(CNN) — Pakistan’s longest river, the Indus, is expected to breach its banks in the north of the country Thursday, bringing fresh misery to a nation where torrential rains have snatched lives and livelihoods.
According to the country’s meteorological department, a “very high to exceptionally high” flood level is expected near Chashma, in Punjab province.
From the Swat Valley in the north to Sindh province in the south, as many as 15 million Pakistanis have been affected by the nation’s worst-ever floods.
By Thursday, the death toll had risen to 1,343, the Pakistan Disaster Authority said.
It said 1,588 people have been injured and 352,291 people have been rescued. More than 722,600 houses and 4,600 villages have been damaged or destroyed.
Maurizio Giuliano, spokesman for the United Nations’ humanitarian operation inÂ Pakistan, told CNN that the cost to restore Pakistan’s agriculture sector, including its infrastructure, will be steep.
“It’s too early to give an exact number. The recovery cost will most likely be in the billions,” he said.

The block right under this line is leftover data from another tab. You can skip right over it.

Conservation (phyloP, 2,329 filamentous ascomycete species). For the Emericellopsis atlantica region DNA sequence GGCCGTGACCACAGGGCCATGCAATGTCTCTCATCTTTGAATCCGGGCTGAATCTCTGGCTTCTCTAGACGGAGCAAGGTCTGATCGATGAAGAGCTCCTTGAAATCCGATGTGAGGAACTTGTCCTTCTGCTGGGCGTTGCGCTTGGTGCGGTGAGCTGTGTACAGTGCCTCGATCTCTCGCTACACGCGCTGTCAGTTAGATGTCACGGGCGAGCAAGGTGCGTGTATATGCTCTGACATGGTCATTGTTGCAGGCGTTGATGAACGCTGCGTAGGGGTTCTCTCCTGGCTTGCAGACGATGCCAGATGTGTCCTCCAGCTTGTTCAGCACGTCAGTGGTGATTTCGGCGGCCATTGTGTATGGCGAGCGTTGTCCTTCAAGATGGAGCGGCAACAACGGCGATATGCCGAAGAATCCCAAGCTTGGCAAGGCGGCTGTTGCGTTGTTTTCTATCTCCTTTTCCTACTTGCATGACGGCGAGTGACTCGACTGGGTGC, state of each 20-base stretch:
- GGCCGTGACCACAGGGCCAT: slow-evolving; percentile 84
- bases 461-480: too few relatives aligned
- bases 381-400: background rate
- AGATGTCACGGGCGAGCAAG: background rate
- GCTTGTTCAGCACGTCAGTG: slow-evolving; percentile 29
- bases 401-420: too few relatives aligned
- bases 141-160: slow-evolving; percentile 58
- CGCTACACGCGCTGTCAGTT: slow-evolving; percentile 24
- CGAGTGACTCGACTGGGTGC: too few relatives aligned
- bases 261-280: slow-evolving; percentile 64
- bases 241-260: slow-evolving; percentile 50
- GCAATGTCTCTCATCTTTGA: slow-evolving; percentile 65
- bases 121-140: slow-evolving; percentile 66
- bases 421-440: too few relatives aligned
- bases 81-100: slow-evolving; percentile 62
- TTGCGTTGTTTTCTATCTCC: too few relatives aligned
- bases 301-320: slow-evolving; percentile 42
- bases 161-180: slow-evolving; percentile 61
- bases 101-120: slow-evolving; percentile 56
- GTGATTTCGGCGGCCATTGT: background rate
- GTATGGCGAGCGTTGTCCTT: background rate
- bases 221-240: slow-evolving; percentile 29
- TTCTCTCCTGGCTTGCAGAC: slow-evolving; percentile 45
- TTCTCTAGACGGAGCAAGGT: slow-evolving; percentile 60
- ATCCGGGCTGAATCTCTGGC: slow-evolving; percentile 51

Many Pakistanis now face severe food shortages, and aid agencies stepped up appeals for global assistance. The United Nations launched a flash appeal for $460 million in humanitarian assistance, and the United States pledged another $20 million on top of the $35 million already pledged.
The Pakistani military has 55 helicopters and 621 boats taking part in aid and rescue efforts.
But for many parts of southern Pakistan, the worst is yet to come.
If the Indus River does flood, it will spread the floodwaters even further, damaging more crops and infrastructure.
To read more, visit: http://www.cnn.com/2010/WORLD/asiapcf/08/12/pakistan.floods/?hpt=Sbin
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